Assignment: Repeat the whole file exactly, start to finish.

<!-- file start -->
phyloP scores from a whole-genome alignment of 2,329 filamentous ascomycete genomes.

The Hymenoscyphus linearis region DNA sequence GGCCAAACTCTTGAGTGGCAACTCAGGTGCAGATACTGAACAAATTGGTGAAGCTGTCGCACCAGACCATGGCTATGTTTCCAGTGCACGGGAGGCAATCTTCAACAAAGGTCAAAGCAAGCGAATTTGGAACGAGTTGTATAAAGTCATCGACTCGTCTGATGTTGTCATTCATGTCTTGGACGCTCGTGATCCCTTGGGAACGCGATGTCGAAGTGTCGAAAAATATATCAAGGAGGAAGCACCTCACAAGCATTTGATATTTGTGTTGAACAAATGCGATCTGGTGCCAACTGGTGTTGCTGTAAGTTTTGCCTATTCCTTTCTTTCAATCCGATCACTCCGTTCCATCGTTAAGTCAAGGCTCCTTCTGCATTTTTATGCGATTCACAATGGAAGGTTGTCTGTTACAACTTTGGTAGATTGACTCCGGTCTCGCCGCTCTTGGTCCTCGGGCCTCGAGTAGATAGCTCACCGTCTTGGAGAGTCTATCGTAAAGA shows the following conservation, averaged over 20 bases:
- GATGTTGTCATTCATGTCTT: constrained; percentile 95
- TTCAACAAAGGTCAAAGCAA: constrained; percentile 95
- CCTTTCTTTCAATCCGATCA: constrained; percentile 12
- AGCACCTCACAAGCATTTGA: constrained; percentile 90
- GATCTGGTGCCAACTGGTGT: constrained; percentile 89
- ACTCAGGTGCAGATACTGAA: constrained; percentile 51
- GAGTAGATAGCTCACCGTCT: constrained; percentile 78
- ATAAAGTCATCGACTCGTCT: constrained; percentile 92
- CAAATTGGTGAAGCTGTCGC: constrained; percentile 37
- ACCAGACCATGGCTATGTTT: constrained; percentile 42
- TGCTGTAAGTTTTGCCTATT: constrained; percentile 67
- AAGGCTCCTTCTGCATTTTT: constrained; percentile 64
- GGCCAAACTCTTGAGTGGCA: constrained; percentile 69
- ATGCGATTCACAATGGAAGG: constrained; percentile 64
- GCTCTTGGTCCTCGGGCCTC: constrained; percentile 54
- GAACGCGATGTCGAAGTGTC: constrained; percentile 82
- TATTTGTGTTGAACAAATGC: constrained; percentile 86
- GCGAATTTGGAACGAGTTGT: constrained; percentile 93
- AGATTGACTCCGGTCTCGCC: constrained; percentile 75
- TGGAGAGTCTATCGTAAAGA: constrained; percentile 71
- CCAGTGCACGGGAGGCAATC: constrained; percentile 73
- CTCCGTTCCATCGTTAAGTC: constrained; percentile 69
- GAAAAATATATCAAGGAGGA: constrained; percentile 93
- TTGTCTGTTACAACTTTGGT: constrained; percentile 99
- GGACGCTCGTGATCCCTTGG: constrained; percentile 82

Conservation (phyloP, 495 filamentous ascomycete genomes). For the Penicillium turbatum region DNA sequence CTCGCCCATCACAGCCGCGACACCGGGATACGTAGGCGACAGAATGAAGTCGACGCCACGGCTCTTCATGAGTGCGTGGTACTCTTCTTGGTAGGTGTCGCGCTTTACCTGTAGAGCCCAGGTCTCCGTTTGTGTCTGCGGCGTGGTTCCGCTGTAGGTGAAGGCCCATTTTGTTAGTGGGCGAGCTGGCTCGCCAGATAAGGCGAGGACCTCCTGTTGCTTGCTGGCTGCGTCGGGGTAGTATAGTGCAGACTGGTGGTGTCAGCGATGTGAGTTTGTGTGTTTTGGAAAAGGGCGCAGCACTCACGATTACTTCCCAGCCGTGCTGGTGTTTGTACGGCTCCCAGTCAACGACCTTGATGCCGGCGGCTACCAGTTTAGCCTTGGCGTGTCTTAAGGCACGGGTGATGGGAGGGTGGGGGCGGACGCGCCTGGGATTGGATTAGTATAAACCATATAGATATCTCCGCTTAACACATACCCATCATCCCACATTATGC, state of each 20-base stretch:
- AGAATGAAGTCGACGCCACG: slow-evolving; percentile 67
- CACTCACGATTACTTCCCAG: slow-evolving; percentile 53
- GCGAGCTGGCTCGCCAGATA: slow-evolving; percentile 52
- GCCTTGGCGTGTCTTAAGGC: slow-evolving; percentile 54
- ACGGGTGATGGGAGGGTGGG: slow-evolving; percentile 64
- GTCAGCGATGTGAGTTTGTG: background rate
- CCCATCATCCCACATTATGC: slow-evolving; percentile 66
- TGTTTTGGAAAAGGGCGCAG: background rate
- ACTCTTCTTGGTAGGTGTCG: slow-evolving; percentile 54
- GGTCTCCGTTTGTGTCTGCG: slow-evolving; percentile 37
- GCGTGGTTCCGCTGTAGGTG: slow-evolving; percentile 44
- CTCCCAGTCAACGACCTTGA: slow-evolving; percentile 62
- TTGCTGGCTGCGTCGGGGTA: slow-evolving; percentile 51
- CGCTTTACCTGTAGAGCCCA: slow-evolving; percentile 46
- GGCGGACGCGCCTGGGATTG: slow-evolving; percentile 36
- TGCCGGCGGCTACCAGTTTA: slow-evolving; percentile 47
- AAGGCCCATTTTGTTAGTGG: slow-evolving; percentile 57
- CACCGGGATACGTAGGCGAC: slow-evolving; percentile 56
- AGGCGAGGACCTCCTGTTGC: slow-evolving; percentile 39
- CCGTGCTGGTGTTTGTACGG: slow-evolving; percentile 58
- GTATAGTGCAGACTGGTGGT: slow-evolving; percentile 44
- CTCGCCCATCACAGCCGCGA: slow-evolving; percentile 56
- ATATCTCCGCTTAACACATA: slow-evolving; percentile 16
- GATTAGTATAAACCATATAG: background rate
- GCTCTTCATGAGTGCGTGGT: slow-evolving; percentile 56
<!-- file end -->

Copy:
phyloP scores from a whole-genome alignment of 2,329 filamentous ascomycete genomes.

The Hymenoscyphus linearis region DNA sequence GGCCAAACTCTTGAGTGGCAACTCAGGTGCAGATACTGAACAAATTGGTGAAGCTGTCGCACCAGACCATGGCTATGTTTCCAGTGCACGGGAGGCAATCTTCAACAAAGGTCAAAGCAAGCGAATTTGGAACGAGTTGTATAAAGTCATCGACTCGTCTGATGTTGTCATTCATGTCTTGGACGCTCGTGATCCCTTGGGAACGCGATGTCGAAGTGTCGAAAAATATATCAAGGAGGAAGCACCTCACAAGCATTTGATATTTGTGTTGAACAAATGCGATCTGGTGCCAACTGGTGTTGCTGTAAGTTTTGCCTATTCCTTTCTTTCAATCCGATCACTCCGTTCCATCGTTAAGTCAAGGCTCCTTCTGCATTTTTATGCGATTCACAATGGAAGGTTGTCTGTTACAACTTTGGTAGATTGACTCCGGTCTCGCCGCTCTTGGTCCTCGGGCCTCGAGTAGATAGCTCACCGTCTTGGAGAGTCTATCGTAAAGA shows the following conservation, averaged over 20 bases:
- GATGTTGTCATTCATGTCTT: constrained; percentile 95
- TTCAACAAAGGTCAAAGCAA: constrained; percentile 95
- CCTTTCTTTCAATCCGATCA: constrained; percentile 12
- AGCACCTCACAAGCATTTGA: constrained; percentile 90
- GATCTGGTGCCAACTGGTGT: constrained; percentile 89
- ACTCAGGTGCAGATACTGAA: constrained; percentile 51
- GAGTAGATAGCTCACCGTCT: constrained; percentile 78
- ATAAAGTCATCGACTCGTCT: constrained; percentile 92
- CAAATTGGTGAAGCTGTCGC: constrained; percentile 37
- ACCAGACCATGGCTATGTTT: constrained; percentile 42
- TGCTGTAAGTTTTGCCTATT: constrained; percentile 67
- AAGGCTCCTTCTGCATTTTT: constrained; percentile 64
- GGCCAAACTCTTGAGTGGCA: constrained; percentile 69
- ATGCGATTCACAATGGAAGG: constrained; percentile 64
- GCTCTTGGTCCTCGGGCCTC: constrained; percentile 54
- GAACGCGATGTCGAAGTGTC: constrained; percentile 82
- TATTTGTGTTGAACAAATGC: constrained; percentile 86
- GCGAATTTGGAACGAGTTGT: constrained; percentile 93
- AGATTGACTCCGGTCTCGCC: constrained; percentile 75
- TGGAGAGTCTATCGTAAAGA: constrained; percentile 71
- CCAGTGCACGGGAGGCAATC: constrained; percentile 73
- CTCCGTTCCATCGTTAAGTC: constrained; percentile 69
- GAAAAATATATCAAGGAGGA: constrained; percentile 93
- TTGTCTGTTACAACTTTGGT: constrained; percentile 99
- GGACGCTCGTGATCCCTTGG: constrained; percentile 82

Conservation (phyloP, 495 filamentous ascomycete genomes). For the Penicillium turbatum region DNA sequence CTCGCCCATCACAGCCGCGACACCGGGATACGTAGGCGACAGAATGAAGTCGACGCCACGGCTCTTCATGAGTGCGTGGTACTCTTCTTGGTAGGTGTCGCGCTTTACCTGTAGAGCCCAGGTCTCCGTTTGTGTCTGCGGCGTGGTTCCGCTGTAGGTGAAGGCCCATTTTGTTAGTGGGCGAGCTGGCTCGCCAGATAAGGCGAGGACCTCCTGTTGCTTGCTGGCTGCGTCGGGGTAGTATAGTGCAGACTGGTGGTGTCAGCGATGTGAGTTTGTGTGTTTTGGAAAAGGGCGCAGCACTCACGATTACTTCCCAGCCGTGCTGGTGTTTGTACGGCTCCCAGTCAACGACCTTGATGCCGGCGGCTACCAGTTTAGCCTTGGCGTGTCTTAAGGCACGGGTGATGGGAGGGTGGGGGCGGACGCGCCTGGGATTGGATTAGTATAAACCATATAGATATCTCCGCTTAACACATACCCATCATCCCACATTATGC, state of each 20-base stretch:
- AGAATGAAGTCGACGCCACG: slow-evolving; percentile 67
- CACTCACGATTACTTCCCAG: slow-evolving; percentile 53
- GCGAGCTGGCTCGCCAGATA: slow-evolving; percentile 52
- GCCTTGGCGTGTCTTAAGGC: slow-evolving; percentile 54
- ACGGGTGATGGGAGGGTGGG: slow-evolving; percentile 64
- GTCAGCGATGTGAGTTTGTG: background rate
- CCCATCATCCCACATTATGC: slow-evolving; percentile 66
- TGTTTTGGAAAAGGGCGCAG: background rate
- ACTCTTCTTGGTAGGTGTCG: slow-evolving; percentile 54
- GGTCTCCGTTTGTGTCTGCG: slow-evolving; percentile 37
- GCGTGGTTCCGCTGTAGGTG: slow-evolving; percentile 44
- CTCCCAGTCAACGACCTTGA: slow-evolving; percentile 62
- TTGCTGGCTGCGTCGGGGTA: slow-evolving; percentile 51
- CGCTTTACCTGTAGAGCCCA: slow-evolving; percentile 46
- GGCGGACGCGCCTGGGATTG: slow-evolving; percentile 36
- TGCCGGCGGCTACCAGTTTA: slow-evolving; percentile 47
- AAGGCCCATTTTGTTAGTGG: slow-evolving; percentile 57
- CACCGGGATACGTAGGCGAC: slow-evolving; percentile 56
- AGGCGAGGACCTCCTGTTGC: slow-evolving; percentile 39
- CCGTGCTGGTGTTTGTACGG: slow-evolving; percentile 58
- GTATAGTGCAGACTGGTGGT: slow-evolving; percentile 44
- CTCGCCCATCACAGCCGCGA: slow-evolving; percentile 56
- ATATCTCCGCTTAACACATA: slow-evolving; percentile 16
- GATTAGTATAAACCATATAG: background rate
- GCTCTTCATGAGTGCGTGGT: slow-evolving; percentile 56